Sales and revenue teams are designed to deliver the most effective return on an organization’s products and services across customers or consumers and must ensure that selling is done efficiently and intelligently. Sales and revenue channels and departments are typically complex entities, often with cultures and historical approaches that can inadvertently sabotage their performance. And many in leadership believe that sales teams can adapt and change its behavior without seeking out and using best practices.  

        In our view, effective management across sales and revenue operations requires well-designed and continuously optimized territories and accounts aligned with quotas that are designed to achieve an organization’s full revenue potential. Territories can be based not only on geographies but on a variety of alternate drivers leading to virtual territories more aligned with current needs. Quotas need to be linked to both overall organization objectives and product and service category targets. With the advent of self-service and digital channels, and as customers can engage across multiple channels for a single purchase, both quotas and territories need to ensure sales individuals are not penalized or disincentivized. This foundation must be established through modeling and planning that will provide the analytics and metrics necessary to guide revenue leadership and operations for the coming month, quarter, year and beyond. To remain flexible and responsive to market conditions, organizations should employ the concept of continuous revenue performance monitoring and adjust territories, quotas and incentives based on data-driven insights and forecasts rather than a whim and gut feeling.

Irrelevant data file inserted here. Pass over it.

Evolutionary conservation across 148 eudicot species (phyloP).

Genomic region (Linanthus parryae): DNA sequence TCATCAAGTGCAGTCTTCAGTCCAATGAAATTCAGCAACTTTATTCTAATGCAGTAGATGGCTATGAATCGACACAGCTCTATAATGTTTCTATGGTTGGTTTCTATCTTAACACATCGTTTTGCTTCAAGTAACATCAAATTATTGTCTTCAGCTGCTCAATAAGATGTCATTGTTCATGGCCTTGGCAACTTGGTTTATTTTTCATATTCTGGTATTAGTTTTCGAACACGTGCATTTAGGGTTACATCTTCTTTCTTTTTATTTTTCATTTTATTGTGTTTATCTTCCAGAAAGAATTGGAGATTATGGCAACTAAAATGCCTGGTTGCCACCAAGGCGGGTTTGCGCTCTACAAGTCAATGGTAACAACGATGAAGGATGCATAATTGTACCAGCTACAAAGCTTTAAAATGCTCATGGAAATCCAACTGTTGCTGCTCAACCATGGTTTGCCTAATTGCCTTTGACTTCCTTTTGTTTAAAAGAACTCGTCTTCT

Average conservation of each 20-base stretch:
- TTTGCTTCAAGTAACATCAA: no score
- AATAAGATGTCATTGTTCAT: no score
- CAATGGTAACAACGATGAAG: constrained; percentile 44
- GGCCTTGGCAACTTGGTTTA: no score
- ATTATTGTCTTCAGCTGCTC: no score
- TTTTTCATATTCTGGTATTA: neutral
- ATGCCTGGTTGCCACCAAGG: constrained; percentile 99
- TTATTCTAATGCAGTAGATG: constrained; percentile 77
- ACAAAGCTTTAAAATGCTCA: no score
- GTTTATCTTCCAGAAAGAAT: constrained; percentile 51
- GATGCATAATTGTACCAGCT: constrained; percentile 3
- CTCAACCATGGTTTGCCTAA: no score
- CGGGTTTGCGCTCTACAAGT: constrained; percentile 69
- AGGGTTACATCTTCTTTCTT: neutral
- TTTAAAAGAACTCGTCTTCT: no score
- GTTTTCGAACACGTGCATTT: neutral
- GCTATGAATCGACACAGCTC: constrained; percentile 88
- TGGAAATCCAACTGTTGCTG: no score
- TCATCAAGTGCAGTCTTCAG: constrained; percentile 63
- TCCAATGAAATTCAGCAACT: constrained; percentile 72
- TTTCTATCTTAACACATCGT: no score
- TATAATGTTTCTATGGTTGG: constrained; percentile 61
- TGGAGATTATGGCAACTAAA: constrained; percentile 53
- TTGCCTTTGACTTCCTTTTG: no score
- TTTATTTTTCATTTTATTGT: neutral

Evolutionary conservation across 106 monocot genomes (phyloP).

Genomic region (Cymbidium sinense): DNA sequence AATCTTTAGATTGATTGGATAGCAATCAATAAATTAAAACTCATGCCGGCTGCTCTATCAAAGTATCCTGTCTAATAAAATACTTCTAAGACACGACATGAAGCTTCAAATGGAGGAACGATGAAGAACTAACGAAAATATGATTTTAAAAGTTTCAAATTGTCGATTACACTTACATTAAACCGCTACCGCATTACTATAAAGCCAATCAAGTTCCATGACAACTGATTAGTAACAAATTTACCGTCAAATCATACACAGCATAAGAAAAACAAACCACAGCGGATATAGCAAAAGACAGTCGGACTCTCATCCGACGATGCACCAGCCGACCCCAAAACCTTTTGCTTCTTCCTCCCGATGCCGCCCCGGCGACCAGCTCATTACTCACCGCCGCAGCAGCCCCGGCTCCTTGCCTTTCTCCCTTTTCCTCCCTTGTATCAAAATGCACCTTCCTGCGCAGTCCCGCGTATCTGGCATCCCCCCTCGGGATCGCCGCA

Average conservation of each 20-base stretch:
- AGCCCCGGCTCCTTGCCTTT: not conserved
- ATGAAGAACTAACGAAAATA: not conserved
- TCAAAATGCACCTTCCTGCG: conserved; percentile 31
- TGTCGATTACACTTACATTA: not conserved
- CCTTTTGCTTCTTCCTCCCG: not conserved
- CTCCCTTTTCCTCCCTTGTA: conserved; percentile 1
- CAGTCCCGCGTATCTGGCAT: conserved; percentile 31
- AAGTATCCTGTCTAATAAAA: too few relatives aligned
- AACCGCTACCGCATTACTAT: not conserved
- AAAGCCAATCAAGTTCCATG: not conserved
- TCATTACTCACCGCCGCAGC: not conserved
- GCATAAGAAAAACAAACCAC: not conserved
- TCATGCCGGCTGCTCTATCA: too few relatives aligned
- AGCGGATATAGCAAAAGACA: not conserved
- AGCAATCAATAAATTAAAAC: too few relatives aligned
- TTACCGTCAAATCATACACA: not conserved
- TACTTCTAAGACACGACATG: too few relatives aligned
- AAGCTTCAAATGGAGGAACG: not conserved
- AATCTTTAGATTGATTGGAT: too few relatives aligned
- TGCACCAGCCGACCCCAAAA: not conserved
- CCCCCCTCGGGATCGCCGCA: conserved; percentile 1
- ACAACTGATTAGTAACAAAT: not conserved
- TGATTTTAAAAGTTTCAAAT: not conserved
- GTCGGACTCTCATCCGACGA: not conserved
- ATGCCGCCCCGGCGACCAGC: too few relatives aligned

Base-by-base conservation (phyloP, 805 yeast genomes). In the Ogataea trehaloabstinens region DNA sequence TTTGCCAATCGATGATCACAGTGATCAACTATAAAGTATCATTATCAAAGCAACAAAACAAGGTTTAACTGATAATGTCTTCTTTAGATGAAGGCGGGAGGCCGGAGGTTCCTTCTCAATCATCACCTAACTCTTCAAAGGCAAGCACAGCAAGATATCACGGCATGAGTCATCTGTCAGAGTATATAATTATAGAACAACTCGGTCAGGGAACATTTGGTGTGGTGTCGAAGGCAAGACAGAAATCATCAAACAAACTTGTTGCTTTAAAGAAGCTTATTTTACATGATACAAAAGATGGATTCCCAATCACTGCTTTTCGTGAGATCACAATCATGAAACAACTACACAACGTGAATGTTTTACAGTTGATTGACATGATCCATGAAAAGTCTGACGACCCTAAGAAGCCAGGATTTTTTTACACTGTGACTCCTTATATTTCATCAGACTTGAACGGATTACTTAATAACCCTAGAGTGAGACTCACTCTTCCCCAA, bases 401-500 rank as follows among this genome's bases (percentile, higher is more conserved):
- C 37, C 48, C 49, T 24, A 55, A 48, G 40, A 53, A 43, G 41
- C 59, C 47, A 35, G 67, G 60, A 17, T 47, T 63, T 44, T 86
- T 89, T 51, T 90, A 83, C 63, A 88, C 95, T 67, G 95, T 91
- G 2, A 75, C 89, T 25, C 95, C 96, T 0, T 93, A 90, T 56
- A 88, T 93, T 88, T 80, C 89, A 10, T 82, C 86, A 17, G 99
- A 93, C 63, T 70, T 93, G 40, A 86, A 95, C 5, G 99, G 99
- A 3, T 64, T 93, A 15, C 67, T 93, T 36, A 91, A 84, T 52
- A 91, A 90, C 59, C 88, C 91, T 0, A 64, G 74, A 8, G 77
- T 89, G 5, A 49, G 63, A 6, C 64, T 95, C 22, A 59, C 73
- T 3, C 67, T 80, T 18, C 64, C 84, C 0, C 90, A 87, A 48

Use of analytics and data from operations and planning can assist in revenue-related compensation plans that utilize commissions and incentives to influence and align behavior and priorities. To optimize revenue performance, organizations must be able to design and apply incentives that motivate those supporting revenue generation to reach their targets. To evaluate whether compensation plans and incentives are effective, revenue leadership needs tools to help assess the relationship between plans, targets and actual performance. Comparing compensation and incentive plans among all revenue personnel and with other parts of the organization, for example, can help managers determine whether what they provide is appropriate. Goals and objectives must be defined, established, tracked and then linked to incentives and rewards to help guide revenue performance. Moreover, organizations need to know whether their compensation is competitive in their market. Using benchmarks to compare compensation to that of others in the industry can provide this information.